[quote]A possible model for the way the new Treasury plan could work arose in a deal last July that had no government involvement. In that case, Merrill Lynch sold $31 billion in securities for 22 cents on the dollar. The buyer, the Lone Star group of private equity funds, put down only one-quarter of the purchase price and had the right to walk away, forfeiting only the down payment, if it later turned out the securities were worth even less than it had agreed to pay.

Thus Lone Star stands to receive the upside profit if the securities prove to be more valuable, but has only a limited downside risk if they do not.

In such a deal under the Obama administration’s plan, it would be the government that stood ready to absorb losses if they were too large, while also providing some of the financing for the purchases.[/quote]

And now some promised transparency (which they also, only under duress, promised for Bailout I; we’ve seen how that worked out):

[quote]Any government-assisted deal would probably need much more public disclosure, some economists say, than was made by Merrill and Lone Star, which did not reveal exactly which securities were involved. Presumably, too, the government would want such packages to be shopped widely to get the best price.[/quote]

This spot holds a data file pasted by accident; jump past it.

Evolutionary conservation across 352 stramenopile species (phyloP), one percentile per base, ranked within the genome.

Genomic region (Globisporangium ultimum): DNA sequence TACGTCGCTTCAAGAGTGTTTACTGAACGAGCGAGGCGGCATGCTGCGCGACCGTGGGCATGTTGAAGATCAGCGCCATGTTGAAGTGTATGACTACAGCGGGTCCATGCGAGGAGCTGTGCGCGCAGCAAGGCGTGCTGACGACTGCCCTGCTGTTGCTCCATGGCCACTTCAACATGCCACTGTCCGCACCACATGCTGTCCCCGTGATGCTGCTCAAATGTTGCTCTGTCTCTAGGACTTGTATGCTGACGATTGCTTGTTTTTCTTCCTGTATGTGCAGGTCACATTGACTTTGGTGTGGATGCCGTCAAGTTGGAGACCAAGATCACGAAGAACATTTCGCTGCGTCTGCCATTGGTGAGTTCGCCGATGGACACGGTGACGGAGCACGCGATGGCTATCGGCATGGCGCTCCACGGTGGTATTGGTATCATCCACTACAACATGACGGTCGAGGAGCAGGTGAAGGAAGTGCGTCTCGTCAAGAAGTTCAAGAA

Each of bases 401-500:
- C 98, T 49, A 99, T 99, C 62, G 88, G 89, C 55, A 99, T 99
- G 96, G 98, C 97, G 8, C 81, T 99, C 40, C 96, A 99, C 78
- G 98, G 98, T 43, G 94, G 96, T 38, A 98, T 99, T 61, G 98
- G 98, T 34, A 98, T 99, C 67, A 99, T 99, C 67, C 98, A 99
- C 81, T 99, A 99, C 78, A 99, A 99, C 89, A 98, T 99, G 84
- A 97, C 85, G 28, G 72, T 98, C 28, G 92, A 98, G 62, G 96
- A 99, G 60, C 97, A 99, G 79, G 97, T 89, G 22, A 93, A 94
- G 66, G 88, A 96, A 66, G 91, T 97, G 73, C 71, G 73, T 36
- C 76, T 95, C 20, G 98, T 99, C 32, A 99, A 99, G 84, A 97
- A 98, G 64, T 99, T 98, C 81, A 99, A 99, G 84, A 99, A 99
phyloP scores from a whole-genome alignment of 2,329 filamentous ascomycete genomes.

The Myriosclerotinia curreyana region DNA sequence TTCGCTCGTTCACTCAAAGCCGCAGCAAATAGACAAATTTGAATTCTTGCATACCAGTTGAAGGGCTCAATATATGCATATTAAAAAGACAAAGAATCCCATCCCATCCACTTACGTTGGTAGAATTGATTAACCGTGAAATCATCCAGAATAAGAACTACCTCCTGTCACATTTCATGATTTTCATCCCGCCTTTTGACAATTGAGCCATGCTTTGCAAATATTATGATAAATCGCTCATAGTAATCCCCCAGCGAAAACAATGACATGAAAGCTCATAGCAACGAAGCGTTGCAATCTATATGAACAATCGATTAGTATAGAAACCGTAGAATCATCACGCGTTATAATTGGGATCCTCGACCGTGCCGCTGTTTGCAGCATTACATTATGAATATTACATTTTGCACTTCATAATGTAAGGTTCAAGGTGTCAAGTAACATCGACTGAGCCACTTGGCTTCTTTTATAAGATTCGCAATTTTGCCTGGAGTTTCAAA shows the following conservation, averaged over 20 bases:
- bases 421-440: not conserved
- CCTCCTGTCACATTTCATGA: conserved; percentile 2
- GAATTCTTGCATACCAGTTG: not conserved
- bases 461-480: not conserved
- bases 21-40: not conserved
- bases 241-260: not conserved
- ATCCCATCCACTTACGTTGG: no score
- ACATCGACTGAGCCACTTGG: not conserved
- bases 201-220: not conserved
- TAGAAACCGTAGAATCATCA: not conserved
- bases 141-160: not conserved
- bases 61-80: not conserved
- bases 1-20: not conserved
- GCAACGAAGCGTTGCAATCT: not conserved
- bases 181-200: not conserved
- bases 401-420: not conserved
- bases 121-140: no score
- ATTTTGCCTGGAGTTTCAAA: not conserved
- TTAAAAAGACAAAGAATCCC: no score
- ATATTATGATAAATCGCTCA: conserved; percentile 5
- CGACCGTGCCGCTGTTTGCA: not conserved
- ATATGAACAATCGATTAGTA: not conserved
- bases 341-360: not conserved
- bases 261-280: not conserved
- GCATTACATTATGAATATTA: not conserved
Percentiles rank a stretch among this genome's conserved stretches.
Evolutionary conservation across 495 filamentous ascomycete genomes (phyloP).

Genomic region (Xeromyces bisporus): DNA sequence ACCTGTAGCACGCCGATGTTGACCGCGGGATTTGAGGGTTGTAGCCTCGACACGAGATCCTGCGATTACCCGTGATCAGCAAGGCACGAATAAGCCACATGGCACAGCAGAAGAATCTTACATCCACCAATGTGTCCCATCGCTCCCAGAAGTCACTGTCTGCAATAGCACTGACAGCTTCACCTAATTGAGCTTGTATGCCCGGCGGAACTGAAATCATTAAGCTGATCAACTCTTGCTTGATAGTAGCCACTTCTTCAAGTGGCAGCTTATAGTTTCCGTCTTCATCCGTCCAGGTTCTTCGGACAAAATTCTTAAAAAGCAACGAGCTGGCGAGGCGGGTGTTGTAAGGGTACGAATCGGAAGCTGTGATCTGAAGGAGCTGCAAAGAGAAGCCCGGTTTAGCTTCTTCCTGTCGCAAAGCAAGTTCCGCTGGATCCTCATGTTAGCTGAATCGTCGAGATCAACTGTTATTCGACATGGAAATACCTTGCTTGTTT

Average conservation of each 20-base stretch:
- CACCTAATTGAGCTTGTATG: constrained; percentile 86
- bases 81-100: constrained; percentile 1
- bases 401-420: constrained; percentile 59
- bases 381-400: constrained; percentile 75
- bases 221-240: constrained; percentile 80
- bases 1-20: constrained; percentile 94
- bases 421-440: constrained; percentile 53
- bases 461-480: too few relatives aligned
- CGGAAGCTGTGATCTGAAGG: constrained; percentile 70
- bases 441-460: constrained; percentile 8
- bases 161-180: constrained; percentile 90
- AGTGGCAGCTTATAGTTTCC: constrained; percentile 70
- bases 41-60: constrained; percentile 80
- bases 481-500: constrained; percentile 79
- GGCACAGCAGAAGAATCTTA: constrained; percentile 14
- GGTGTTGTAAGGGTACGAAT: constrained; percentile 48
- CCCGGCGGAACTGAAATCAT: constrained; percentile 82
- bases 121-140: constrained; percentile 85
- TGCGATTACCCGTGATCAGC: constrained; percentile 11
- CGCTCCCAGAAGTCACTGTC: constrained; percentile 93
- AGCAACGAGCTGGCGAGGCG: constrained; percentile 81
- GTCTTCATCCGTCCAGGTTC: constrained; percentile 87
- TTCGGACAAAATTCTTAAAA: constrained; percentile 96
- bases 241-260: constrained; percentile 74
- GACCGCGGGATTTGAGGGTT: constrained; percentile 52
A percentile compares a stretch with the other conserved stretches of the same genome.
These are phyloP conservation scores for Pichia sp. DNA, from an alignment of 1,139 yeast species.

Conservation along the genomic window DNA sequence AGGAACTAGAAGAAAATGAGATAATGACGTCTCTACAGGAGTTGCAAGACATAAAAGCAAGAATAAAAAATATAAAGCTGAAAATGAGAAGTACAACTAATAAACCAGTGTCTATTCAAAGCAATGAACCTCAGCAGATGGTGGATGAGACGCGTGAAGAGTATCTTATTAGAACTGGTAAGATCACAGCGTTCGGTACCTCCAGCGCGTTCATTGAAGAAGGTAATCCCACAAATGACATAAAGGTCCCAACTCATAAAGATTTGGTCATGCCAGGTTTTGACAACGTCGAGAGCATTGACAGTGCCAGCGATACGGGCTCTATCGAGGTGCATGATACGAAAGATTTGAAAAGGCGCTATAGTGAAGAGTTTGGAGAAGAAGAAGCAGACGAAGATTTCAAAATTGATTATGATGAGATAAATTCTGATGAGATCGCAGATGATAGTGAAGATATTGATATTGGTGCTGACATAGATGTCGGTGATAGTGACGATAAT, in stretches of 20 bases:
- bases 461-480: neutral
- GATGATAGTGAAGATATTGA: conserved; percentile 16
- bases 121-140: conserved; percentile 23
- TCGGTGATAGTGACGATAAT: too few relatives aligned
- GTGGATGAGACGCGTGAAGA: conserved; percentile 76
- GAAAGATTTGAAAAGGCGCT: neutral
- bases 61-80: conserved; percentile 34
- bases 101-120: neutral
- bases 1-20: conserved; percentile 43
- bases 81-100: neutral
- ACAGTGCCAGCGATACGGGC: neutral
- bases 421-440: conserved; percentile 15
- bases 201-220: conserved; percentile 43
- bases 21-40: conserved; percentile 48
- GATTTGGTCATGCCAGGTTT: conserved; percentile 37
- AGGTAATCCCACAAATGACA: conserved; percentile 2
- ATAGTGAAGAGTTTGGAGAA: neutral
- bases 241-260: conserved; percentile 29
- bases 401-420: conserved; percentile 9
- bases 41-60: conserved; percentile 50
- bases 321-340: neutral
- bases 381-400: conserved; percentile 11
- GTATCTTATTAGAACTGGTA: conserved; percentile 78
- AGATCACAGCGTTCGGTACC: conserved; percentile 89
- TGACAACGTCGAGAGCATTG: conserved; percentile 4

"Need"…"must"…But probably won’t. Lie to me once…. 

[quote]“They must disclose fully exactly what the government is buying, or insuring, or providing financing for,” said Simon Johnson, a professor at the Massachusetts Institute of Technology and former chief economist of the International Monetary Fund. “Congress is really hypersensitive to this issue right now. Believing you can get away with the opaque deals we saw in Citigroup or Bank of America would be a misconception.”[/quote]

But they’re still getting away with these.

[quote]If investors previously underestimated the risks of such mortgage-backed securities, they now may be overstating their toxicity — at least in the view of some of the banks that hold them.[/quote]

Gee, I wonder why they’d hold that view?

I think this is my favorite part: 

[quote]The banks argue that the few trades of such securities lately have been at unreasonably low prices — ones that would be justified only if foreclosures, and losses on foreclosed mortgages, are far higher than now seem likely.

But the banks have shown little interest in demonstrating their confidence in the securities by buying more of them from one another. Instead, banks have sometimes been unwilling to trust other banks that hold such securities.[/quote]

So: every bank says the same thing. But each bank’s actions show that it thinks all the others are lying. So who do we believe is telling the truth. Any of them?

[quote]That lack of trust, in turn, has spread to the broader international financial system.

If many of those troubled assets can be removed from bank balance sheets, and others seem to have a clear market value, economists hope that banks would feel freer to lend — rather than continuing to hoard capital to protect themselves from further losses. Only then, the experts say, can the banking system get the economy moving again.[/quote]